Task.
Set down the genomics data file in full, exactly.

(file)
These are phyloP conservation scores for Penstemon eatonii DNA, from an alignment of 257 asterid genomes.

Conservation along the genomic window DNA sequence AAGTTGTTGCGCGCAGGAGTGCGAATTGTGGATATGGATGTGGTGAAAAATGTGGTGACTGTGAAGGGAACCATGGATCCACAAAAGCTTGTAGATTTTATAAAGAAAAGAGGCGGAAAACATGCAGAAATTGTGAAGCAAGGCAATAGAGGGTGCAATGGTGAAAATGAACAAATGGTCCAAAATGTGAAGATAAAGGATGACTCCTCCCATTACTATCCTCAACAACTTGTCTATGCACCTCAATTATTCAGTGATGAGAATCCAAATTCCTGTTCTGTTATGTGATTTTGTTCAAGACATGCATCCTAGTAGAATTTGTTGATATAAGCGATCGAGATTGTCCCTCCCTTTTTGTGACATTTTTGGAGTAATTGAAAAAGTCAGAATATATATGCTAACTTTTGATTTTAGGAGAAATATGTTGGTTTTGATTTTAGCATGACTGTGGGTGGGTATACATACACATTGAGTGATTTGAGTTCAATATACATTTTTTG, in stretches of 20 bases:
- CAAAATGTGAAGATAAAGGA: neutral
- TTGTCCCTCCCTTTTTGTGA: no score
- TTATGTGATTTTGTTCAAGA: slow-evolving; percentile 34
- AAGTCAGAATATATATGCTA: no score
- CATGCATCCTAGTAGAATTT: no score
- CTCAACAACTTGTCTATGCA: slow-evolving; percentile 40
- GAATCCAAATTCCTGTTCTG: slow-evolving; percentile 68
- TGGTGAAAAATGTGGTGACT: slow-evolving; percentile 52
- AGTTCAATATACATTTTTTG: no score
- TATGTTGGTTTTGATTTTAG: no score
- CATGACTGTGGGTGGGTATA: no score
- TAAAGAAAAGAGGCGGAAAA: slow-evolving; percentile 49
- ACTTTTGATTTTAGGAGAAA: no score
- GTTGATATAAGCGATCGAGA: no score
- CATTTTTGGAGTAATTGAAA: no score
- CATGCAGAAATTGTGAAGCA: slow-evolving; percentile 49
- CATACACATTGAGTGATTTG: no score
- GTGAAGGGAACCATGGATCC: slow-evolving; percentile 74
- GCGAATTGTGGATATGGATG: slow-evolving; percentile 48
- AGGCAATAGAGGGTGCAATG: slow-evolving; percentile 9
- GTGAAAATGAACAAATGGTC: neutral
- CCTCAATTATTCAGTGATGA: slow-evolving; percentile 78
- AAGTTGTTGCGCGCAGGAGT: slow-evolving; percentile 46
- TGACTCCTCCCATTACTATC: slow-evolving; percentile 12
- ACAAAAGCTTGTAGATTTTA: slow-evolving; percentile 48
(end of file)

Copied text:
These are phyloP conservation scores for Penstemon eatonii DNA, from an alignment of 257 asterid genomes.

Conservation along the genomic window DNA sequence AAGTTGTTGCGCGCAGGAGTGCGAATTGTGGATATGGATGTGGTGAAAAATGTGGTGACTGTGAAGGGAACCATGGATCCACAAAAGCTTGTAGATTTTATAAAGAAAAGAGGCGGAAAACATGCAGAAATTGTGAAGCAAGGCAATAGAGGGTGCAATGGTGAAAATGAACAAATGGTCCAAAATGTGAAGATAAAGGATGACTCCTCCCATTACTATCCTCAACAACTTGTCTATGCACCTCAATTATTCAGTGATGAGAATCCAAATTCCTGTTCTGTTATGTGATTTTGTTCAAGACATGCATCCTAGTAGAATTTGTTGATATAAGCGATCGAGATTGTCCCTCCCTTTTTGTGACATTTTTGGAGTAATTGAAAAAGTCAGAATATATATGCTAACTTTTGATTTTAGGAGAAATATGTTGGTTTTGATTTTAGCATGACTGTGGGTGGGTATACATACACATTGAGTGATTTGAGTTCAATATACATTTTTTG, in stretches of 20 bases:
- CAAAATGTGAAGATAAAGGA: neutral
- TTGTCCCTCCCTTTTTGTGA: no score
- TTATGTGATTTTGTTCAAGA: slow-evolving; percentile 34
- AAGTCAGAATATATATGCTA: no score
- CATGCATCCTAGTAGAATTT: no score
- CTCAACAACTTGTCTATGCA: slow-evolving; percentile 40
- GAATCCAAATTCCTGTTCTG: slow-evolving; percentile 68
- TGGTGAAAAATGTGGTGACT: slow-evolving; percentile 52
- AGTTCAATATACATTTTTTG: no score
- TATGTTGGTTTTGATTTTAG: no score
- CATGACTGTGGGTGGGTATA: no score
- TAAAGAAAAGAGGCGGAAAA: slow-evolving; percentile 49
- ACTTTTGATTTTAGGAGAAA: no score
- GTTGATATAAGCGATCGAGA: no score
- CATTTTTGGAGTAATTGAAA: no score
- CATGCAGAAATTGTGAAGCA: slow-evolving; percentile 49
- CATACACATTGAGTGATTTG: no score
- GTGAAGGGAACCATGGATCC: slow-evolving; percentile 74
- GCGAATTGTGGATATGGATG: slow-evolving; percentile 48
- AGGCAATAGAGGGTGCAATG: slow-evolving; percentile 9
- GTGAAAATGAACAAATGGTC: neutral
- CCTCAATTATTCAGTGATGA: slow-evolving; percentile 78
- AAGTTGTTGCGCGCAGGAGT: slow-evolving; percentile 46
- TGACTCCTCCCATTACTATC: slow-evolving; percentile 12
- ACAAAAGCTTGTAGATTTTA: slow-evolving; percentile 48